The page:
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COS3751 Assignment 01-Second Semester-2013 362609

the state at node n to a goal state. It is used to sort the nodes in the frontier, which
is a priority queue. Whenever a node is added to the frontier, the cost of reaching
the goal from this node is estimated using the evaluation function and the node is
then inserted into the queue (frontier) at a position that leaves the queue sorted
on estimate costs after the insertion has completed. In the greedy best-first search
algorithm below, the underlined statements indicate where the evaluation
function comes into play.

function GREEDY-BEST-FIRST-SEARCH(problem) returns a solution, or failure

node ← a node with STATE = problem.INITIAL-STATE
frontier ← a priority queue ordered by COST-ESTIMATE, with node as the only element
explored ← an empty set
loop do
if EMPTY?(frontier) then return failure
node ← POP(frontier) /* chooses the node with lowest estimate-cost in frontier */
if problem.GOAL-TEST(node.STATE) then return SOLUTION(node)
add node.STATE to explored
for each action in problem.ACTIONS(node.STATE) do
child ← CHILD-NODE(problem, node, action)
if child .STATE is not in explored or frontier then
frontier ← INSERT(child, frontier)
else if child .STATE is in frontier with higher COST-ESTIMATE then
replace that frontier node with child

(3.10) Consider figure 7 and table 5 and answer the questions that follow. The table provides
the estimated distances from each node to N.

7 3
B D 2


Figure 7: A* search

Node Estimated distance to N

A 10
B 12
C 4
D 5
E 4
F 7

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COS3751 Assignment 01-Second Semester-2013 362609

G 4
H 6
I 4
K 2
L 1
M 1
N 0

7 3







7 3



(a) List the nodes in the order in which they are expanded (not generated).
Expanding a node means that you remove it from the frontier, add its state to the
explored set, and finally generating and adding all its successors, which meat
specific criteria, to the frontier. So, according to this definition, the goal node (in
this case N) is never expanded, since, the GOAL-TEST is done directly after the node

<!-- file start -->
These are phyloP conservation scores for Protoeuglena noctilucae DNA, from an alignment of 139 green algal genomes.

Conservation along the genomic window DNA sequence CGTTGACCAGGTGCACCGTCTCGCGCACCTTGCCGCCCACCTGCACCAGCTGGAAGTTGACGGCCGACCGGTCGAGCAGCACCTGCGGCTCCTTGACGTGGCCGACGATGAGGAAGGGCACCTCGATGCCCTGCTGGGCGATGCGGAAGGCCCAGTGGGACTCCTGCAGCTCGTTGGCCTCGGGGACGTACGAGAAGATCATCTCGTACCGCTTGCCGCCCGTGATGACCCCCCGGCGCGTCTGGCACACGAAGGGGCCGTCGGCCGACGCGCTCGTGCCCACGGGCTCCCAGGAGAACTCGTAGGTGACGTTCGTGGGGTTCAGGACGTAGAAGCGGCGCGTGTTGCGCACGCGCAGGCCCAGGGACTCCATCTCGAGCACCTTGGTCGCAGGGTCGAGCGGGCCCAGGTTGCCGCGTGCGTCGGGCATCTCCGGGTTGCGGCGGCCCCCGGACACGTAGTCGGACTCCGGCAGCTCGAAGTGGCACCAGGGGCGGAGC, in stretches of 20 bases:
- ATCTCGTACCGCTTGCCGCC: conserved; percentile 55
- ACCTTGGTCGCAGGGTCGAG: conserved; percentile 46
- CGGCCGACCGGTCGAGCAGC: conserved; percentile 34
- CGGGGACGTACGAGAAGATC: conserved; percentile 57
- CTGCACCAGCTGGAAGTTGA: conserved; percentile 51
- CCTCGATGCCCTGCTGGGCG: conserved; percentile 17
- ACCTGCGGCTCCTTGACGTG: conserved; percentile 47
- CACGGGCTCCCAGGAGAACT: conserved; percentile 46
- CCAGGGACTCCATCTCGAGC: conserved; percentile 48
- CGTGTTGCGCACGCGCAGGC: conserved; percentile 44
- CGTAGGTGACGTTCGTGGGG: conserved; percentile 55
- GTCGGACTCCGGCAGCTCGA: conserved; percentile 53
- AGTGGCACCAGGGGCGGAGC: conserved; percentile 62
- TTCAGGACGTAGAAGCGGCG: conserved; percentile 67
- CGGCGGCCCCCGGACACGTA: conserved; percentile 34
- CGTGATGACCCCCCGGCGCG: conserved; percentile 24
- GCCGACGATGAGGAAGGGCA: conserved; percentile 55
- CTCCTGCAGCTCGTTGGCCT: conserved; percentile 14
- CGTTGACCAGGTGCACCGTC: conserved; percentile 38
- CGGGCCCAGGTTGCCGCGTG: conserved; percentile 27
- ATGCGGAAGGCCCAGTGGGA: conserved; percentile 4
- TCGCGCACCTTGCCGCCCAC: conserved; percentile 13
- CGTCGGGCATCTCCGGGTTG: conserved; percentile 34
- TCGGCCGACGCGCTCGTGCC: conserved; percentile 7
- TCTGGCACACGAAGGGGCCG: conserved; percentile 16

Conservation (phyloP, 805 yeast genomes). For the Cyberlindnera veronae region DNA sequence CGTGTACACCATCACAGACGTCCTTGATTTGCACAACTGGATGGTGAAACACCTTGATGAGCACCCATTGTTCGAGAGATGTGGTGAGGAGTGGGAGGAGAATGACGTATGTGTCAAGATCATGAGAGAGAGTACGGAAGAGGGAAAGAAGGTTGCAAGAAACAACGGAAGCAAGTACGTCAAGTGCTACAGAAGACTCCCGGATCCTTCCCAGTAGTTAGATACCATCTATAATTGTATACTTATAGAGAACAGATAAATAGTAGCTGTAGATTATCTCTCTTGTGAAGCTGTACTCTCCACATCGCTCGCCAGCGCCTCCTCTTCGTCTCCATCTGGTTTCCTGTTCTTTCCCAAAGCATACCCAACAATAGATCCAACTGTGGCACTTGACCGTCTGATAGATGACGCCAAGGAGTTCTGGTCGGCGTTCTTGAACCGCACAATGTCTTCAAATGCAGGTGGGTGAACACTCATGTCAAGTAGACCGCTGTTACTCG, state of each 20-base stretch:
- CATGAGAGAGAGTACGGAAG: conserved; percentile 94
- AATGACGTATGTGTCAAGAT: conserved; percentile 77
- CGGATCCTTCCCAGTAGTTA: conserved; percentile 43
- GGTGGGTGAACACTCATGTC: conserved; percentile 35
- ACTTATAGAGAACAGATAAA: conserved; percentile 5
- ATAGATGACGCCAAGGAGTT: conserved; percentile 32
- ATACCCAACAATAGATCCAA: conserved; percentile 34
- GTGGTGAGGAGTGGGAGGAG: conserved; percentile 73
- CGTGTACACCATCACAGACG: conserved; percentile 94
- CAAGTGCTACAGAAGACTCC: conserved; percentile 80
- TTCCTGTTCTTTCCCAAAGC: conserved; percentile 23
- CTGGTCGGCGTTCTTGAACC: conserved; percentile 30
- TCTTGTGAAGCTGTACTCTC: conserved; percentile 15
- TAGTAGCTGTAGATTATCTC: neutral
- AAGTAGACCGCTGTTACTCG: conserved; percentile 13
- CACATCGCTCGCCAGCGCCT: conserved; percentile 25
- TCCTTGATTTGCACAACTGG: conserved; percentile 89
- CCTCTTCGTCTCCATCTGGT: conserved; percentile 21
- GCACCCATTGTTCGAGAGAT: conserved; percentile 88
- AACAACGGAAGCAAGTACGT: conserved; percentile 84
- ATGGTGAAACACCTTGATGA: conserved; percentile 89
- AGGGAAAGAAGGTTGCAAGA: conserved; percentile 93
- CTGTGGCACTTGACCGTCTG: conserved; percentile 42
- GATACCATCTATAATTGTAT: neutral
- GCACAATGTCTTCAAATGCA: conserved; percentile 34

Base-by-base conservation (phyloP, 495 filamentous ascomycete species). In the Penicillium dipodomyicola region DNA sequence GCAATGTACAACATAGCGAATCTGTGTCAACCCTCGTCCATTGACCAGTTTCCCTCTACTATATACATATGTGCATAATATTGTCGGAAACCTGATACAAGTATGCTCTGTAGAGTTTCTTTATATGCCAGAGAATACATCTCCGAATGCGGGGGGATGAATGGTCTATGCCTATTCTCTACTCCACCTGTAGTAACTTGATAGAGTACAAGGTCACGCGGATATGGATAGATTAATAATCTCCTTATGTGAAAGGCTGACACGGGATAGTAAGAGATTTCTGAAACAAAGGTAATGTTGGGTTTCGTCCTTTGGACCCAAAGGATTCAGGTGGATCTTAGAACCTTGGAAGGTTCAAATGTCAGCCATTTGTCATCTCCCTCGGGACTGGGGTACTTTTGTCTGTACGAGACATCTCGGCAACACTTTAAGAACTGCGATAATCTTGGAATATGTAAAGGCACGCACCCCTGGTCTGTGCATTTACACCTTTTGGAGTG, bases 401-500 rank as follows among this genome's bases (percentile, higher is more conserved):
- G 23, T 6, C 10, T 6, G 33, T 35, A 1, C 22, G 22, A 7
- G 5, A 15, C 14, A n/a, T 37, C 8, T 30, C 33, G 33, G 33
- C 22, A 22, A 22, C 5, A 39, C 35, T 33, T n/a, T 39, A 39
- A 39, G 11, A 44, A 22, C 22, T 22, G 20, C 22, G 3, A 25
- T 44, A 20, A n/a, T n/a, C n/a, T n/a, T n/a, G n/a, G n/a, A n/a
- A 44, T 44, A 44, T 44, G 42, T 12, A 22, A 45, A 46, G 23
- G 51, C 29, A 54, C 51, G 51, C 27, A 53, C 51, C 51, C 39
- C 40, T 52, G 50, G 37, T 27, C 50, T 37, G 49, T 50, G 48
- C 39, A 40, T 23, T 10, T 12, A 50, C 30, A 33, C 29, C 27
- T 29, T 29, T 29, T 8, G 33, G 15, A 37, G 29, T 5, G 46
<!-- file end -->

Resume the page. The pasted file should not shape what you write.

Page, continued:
is removed from the frontier (its state is not added to the explored set, nor is its
children, if any, generated). Thus, the order in which the nodes are expanded is as
A D K L M (N is POPed from the frontier, but technically not expanded).
The sequence of diagrams above graphically depicts the search process.

(b) Write down the content of the frontier at the time the search terminates.
The contents of the frontier at the time the search terminates is as follows: I use
the syntax n(f,g,h) to represent frontier elements, where n is the label of the node,
f is the corresponding f-cost of n (sum of g and h), g is the path-cost of getting from

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COS3751 Assignment 01-Second Semester-2013 362609

the start node (A) to n, and h is the cost-estimate of the cheapest path to the goal
from n.
C(12,8,4), I(14,10,4), E(16,12,4), B(19,7,12)

(c) Is the heuristic being applied consistent? Explain your answer.

No, it is not consistent.
Since the estimate distance between A and N is greater than the actual distance
between A and D plus the estimated distance between D and N
(10=ℎ ( ) > ( , , ) + ℎ( ) = 3 + 5 = 8), and the definition of
consistency as stated in my answer to question 3.9.a (ℎ( ) ≤ ( , , ’) + ℎ ( ’)),
I can conclude that the heuristic that is being applied here is not consistent!

(d) Explain why the search algorithm does not get stuck in loops when one considers
that there is a circular path from A to D to K to E (which leads back to A).
In the case of A* graph search. Since the algorithm keeps track of which nodes in
the state-space have already been expanded (through the implementation of an
explored set), and the fact that the algorithm discards newly generated nodes with
matching states in the explored set or frontier, it is guaranteed that the algorithm
will never get stuck in a loop (in fact, it will not even make one complete lap
around any circuit!) It is important to note that all step-costs are nonnegative,
hence the reason why newly generated nodes with matching states, only in the
frontier, will be discarded.
On the other hand, in the case of A* tree search, A* is guaranteed not to expand
any node with an f-cost greater than that of the cost of the optimal solution. So,
since the path-cost (which is a summand in the f-cost formula) is ever increasing
(accumulating) along any path in the given graph, the f-costs of some (or all) of the
nodes that form the circuit will eventually, after a finite number of trips around the
circuit, exceed the cost of the optimal solution. Hence, terminating the looping

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